Candy Cane STEM Art

My kids love just about everything related to Christmas—from the songs to the lights and of course, cookies, but there is one thing that they LOATHE and I honestly can’t believe it. If you ask them, candy canes are the work of the devil, not Santa. They are too spicy and crack too easily, so I came up with a fun way we could play and learn with candy canes instead of eating them. My solution? Candy Cane STEM Art!

Candy Cane STEM Art—Materials

All you need for this artistic experiment is a white plate with a lip on it (any shape will do), colorful candy canes (I prefer the colorful ones such as the Sweetart options over the traditional red and white options so that the colors are more vibrant), and hot water in a meauring cup for easy pouring.

Candy Cane STEM Art—Strategies

One of the reasons why my boys love this Candy Cane STEM Art activity so much (other than not having to eat those darn spicy candies) is that there is no right or wrong way to build their artistic creation.

The only requirement is to connect the pieces so that when you pour the hot water into the shapes you designed so that water doesn’t spread like crazy all over the rest of the plate.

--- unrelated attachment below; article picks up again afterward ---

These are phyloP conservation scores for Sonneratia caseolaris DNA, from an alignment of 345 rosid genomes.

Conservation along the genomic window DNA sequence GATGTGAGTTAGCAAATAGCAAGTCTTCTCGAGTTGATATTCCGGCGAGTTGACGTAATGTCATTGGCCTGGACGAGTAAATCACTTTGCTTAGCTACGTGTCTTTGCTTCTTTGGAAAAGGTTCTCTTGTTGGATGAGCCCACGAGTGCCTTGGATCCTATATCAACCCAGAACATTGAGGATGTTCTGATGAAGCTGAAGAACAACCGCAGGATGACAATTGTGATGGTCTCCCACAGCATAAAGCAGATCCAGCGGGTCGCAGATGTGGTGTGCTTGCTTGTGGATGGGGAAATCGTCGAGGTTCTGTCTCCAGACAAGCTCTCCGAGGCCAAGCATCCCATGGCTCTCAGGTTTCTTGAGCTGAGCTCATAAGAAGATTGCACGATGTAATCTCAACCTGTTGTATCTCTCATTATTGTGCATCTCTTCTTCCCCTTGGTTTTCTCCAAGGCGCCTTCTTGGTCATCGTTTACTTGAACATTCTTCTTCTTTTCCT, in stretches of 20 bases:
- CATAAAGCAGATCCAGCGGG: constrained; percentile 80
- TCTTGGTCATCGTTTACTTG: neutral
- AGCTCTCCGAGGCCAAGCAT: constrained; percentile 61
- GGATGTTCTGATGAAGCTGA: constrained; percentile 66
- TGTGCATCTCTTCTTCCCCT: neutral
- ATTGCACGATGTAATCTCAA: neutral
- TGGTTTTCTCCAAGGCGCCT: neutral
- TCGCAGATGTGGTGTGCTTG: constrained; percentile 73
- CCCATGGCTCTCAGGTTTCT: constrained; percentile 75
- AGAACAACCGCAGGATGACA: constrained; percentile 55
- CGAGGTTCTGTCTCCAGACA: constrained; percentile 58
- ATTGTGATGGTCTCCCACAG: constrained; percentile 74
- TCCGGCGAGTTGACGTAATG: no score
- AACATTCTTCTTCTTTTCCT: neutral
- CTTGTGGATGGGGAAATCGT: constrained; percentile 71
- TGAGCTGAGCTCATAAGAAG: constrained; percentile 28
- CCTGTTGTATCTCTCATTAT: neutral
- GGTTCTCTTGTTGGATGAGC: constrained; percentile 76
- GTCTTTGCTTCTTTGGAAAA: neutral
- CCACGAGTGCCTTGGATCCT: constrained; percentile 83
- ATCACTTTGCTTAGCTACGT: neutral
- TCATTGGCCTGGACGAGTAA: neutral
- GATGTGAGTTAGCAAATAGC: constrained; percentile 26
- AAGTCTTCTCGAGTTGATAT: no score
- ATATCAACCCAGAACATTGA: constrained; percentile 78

You can use broken candy canes, whole candy canes, even Starlight candies if you prefer. The trick is to pick a colorful, sugar coated candy that will slowly dissolve once its surface connects with the hot water.

As for patterns, we created a simple tiered Christmas tree because we had a lot of longer broken pieces, but the options are endless. You can even make snowflakes or stars, or just keep it simple with a basic outline of a round plate or other basic figure.

Testing which materials and which designs work the best is part of the fun of this Candy Cane STEM Art activity. Kids can even hypothesize if cold or warm water works best—and why hot water dissolves the candy coating the fastest.

Finally, this experiment encourages kids to think both creatively and critically, practice trial and error, and of course learn patience while waiting for the colors to spread off of the candy.

For more fun-at-home ideas, including DIY indoor snow, check out this growing list.

Happy Experimenting!


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